Book Review – Hidden Figures

TITLE: Hidden Figures

AUTHOR: Margot Lee Shetterly

PUBLISHED: 2016

FORMAT: Paperback

Hidden Figures bills itself on the cover as “The American Dream and the Untold Story of the Black Women Mathematicians Who Helped Win the Space Race.”  That is a perfect description of the book, which has already inspired a (somewhat fictionalized) movie about the  events in the book.   (Full disclosure, I have seen the movie, but I’m one of those people that likes to read the books that movies are based on as well).

This is a non-fiction recounting of the history of many of the women who are often overlooked in history but without whom, World War II and the Space Race would not have gone the way it did.  The book gives you the history of several of the women involved, including Dorothy Vaughn, Mary Jackson and Katherine Goble Johnson. But Hidden Figures is not just about the work the women did, but also the environment they did it in – mainly the segregated south of the 1940s/1950s/1960s, as well as the atmosphere of the Cold War that surrounded the Space Race.  The book doesn’t stint on the history and how it impacted the many women involved.

In fact, there could have been a lot more history in the book – the main chapters end at Apollo 11 (the moon landing for those who aren’t as much of a NASA nerd as I am), but the Epilogue continues with more history on some of the women, up to 2015.  Understandably, the lack of ‘more’ is subjective, and the book makes it clear how much things changed at NASA, from its pre-NASA days as the NACA (National Advisory Committee for Aeronautics) to the 1980s at least.  Granted, it also shows how much hasn’t changed.

The narrative is definitely helped by the author’s personal familiarity with the subject (she knew some of the women personally growing up in Virginia), as well as the years of research she conducted.  She also has a good writing style that kept me interested in the book as a whole.  This wasn’t a dry history of facts and dates.  She helped you view the players not only as professionals in history, but as individual persons.  That’s not always the case in some non-fiction historical narratives I’ve read.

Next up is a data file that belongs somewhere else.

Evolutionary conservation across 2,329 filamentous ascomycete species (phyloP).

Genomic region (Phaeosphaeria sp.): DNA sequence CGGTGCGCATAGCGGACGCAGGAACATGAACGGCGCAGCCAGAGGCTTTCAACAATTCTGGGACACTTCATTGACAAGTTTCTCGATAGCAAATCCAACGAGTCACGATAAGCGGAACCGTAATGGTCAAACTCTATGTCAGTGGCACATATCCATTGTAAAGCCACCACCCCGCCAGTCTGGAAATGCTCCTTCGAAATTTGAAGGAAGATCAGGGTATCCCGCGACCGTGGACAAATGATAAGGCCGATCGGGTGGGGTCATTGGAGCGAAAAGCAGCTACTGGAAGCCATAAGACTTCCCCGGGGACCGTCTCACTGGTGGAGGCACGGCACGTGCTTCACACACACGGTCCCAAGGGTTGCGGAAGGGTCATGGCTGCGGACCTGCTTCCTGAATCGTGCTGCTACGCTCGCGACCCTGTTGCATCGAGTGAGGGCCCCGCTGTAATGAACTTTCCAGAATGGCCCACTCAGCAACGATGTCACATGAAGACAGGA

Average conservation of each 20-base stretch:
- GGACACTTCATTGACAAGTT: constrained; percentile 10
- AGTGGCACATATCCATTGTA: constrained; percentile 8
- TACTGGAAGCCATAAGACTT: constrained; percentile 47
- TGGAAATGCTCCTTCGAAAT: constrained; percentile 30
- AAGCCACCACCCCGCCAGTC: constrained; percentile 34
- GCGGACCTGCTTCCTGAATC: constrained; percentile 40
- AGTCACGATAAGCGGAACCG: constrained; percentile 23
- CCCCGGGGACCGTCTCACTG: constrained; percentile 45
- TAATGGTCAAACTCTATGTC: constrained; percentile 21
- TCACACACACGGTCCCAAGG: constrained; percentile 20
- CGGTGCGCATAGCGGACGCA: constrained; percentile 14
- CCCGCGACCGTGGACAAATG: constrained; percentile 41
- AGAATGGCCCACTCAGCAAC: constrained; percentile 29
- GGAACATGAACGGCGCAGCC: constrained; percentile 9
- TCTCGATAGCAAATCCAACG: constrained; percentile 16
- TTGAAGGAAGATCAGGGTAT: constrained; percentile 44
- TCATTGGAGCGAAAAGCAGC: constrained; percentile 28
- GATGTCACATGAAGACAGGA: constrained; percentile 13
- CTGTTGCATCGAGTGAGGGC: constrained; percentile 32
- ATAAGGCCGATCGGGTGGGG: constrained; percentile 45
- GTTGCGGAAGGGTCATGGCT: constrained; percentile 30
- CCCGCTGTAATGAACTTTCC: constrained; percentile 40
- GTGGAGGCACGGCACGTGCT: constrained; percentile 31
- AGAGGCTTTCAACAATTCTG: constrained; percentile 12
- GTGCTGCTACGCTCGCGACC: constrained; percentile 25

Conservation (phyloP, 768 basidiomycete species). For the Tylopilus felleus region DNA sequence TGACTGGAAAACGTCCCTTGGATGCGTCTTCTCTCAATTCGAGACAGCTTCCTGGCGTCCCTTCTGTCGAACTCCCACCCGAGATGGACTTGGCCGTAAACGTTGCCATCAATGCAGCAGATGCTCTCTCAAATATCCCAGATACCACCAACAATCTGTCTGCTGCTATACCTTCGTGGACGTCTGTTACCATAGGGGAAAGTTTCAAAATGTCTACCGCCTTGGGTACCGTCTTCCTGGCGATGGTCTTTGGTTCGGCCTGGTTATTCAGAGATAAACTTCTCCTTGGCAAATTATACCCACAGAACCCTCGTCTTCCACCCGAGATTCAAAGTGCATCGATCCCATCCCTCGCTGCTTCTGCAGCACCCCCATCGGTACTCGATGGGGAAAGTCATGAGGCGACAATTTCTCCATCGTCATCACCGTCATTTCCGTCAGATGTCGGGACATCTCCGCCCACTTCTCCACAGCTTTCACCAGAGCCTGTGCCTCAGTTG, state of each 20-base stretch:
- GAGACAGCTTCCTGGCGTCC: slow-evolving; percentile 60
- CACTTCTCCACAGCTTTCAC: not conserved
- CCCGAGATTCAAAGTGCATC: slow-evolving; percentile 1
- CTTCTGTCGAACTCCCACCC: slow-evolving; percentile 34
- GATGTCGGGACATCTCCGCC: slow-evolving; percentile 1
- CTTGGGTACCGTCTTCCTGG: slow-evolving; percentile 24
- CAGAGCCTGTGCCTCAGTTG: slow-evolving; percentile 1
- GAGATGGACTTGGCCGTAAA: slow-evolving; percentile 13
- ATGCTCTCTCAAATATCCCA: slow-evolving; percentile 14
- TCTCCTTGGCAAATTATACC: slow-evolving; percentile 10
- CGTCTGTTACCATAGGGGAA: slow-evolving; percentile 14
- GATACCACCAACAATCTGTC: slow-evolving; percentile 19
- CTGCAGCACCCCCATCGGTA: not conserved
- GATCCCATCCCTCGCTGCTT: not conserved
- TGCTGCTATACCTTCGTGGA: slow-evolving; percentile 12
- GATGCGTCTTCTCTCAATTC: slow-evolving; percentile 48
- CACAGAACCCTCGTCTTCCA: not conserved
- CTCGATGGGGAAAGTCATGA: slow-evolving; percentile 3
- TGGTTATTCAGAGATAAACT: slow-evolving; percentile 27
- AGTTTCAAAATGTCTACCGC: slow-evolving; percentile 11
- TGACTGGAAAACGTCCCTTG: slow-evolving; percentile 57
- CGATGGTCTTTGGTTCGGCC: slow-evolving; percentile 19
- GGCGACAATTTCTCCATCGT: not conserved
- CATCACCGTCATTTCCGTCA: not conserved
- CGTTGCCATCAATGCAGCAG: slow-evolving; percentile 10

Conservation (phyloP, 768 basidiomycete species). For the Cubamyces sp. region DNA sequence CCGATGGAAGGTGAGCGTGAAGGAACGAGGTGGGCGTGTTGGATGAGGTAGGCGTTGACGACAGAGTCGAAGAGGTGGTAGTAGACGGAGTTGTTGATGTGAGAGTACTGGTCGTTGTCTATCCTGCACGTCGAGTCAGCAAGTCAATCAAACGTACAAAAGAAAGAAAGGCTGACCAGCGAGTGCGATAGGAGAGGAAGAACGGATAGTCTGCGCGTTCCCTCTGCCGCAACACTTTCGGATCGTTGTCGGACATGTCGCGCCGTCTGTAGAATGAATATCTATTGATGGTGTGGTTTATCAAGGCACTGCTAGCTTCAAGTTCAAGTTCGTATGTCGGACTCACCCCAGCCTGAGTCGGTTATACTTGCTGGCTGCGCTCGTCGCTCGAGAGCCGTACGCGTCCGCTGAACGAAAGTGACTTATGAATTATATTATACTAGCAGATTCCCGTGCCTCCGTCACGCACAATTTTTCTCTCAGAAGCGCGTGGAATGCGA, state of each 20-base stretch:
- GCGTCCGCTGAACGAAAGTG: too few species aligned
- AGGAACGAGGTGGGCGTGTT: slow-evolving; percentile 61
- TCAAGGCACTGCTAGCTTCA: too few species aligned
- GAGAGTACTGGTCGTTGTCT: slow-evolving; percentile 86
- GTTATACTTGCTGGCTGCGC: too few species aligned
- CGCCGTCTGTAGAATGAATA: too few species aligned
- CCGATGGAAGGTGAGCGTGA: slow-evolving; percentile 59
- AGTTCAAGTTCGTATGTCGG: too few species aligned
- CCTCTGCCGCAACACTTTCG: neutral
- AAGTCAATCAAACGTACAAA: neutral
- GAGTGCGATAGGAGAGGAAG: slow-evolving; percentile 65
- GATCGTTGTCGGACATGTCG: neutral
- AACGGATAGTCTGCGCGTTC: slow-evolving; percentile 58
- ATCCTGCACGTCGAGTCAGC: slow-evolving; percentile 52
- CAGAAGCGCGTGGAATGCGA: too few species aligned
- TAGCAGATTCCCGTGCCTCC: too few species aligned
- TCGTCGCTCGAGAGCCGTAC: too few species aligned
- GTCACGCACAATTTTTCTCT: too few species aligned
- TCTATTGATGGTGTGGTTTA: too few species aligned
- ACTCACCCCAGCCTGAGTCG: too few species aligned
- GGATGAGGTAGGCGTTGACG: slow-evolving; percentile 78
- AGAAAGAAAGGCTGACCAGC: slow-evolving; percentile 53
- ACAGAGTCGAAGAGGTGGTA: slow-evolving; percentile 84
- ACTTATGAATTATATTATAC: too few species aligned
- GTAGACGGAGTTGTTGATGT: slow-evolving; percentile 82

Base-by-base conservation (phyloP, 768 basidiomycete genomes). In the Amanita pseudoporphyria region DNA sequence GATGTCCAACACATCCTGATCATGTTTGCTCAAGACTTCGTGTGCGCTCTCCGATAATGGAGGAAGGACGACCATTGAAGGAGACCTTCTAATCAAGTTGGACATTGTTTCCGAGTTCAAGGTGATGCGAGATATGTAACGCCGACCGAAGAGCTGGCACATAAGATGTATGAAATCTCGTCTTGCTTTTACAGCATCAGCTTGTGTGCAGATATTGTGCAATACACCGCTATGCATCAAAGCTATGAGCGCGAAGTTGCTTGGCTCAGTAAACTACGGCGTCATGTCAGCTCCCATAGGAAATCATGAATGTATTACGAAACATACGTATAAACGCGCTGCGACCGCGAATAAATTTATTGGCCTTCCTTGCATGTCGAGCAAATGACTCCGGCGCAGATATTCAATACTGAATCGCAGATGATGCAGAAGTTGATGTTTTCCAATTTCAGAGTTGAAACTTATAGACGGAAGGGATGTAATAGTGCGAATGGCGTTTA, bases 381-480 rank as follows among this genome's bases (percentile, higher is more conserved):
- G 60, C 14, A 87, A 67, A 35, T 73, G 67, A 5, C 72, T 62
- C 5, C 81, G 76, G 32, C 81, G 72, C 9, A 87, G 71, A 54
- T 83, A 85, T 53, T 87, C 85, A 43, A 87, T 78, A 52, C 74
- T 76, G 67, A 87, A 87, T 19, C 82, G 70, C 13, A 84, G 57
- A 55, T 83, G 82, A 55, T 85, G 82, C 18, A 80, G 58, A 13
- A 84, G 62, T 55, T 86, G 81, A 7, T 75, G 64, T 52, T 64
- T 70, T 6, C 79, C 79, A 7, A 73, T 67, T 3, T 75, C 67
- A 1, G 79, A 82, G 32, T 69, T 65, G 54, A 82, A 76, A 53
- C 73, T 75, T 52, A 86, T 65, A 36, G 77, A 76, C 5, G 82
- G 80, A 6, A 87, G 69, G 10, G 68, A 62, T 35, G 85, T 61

All in all, I found Hidden Figures pretty compelling.  This is an area of history I’m not as familiar with, though I’ve read a lot about the early days of NASA (I may have NASA nerd tendencies).  However, information about these women who were integral to the program was not in a lot of the histories I read, mostly written by the white men who worked at NASA, or were the astronauts themselves.  And, admittedly, there are times when it is a hard read given the societal issues and the language that was prevalent at the time (the author chose to use the language of the times to stay true to her subject).  While I don’t feel that is a reason not to read this book, I know that not everyone feels the same way.

I give it 4 out of 5 pages.

Books Review – Board Book Roundup

My method for picking out children’s books is to walk around the library and look for books on display that seem interesting/cute, randomly flip to a couple pages and see just how much text there is and to check out the artwork (I can’t tell you how many books I’ve put back because the illustrations are awful!), and then read them to a ridiculously smart almost three year old.  Anyway, I decided to combine several in this review.


TITLE: Harold’s ABC
AUTHOR/ILLUSTRATOR: Crockett Johnson
FORMAT: Board Book
PUBLISHED: Originally 1963. This edition – 2016? 2015? (New book/doesn’t say)

The book is kinda cool.  Harold and his trusty purple crayon (yes, that Harold) go out on an adventure through the alphabet.  This isn’t a typical ABC book.  There’s no A is for apple, turn the page, B is for Banana, etc… Instead, what you get is a story interrupted by that… “To go on any kind of trip, you have to leave home. He started with A for Attic…”  And as Harold is going through this, you see illustrations where the letter is front and center to something they’re talking about (In A’s case, the A makes up the top of the house. Q forms the Queen’s head.)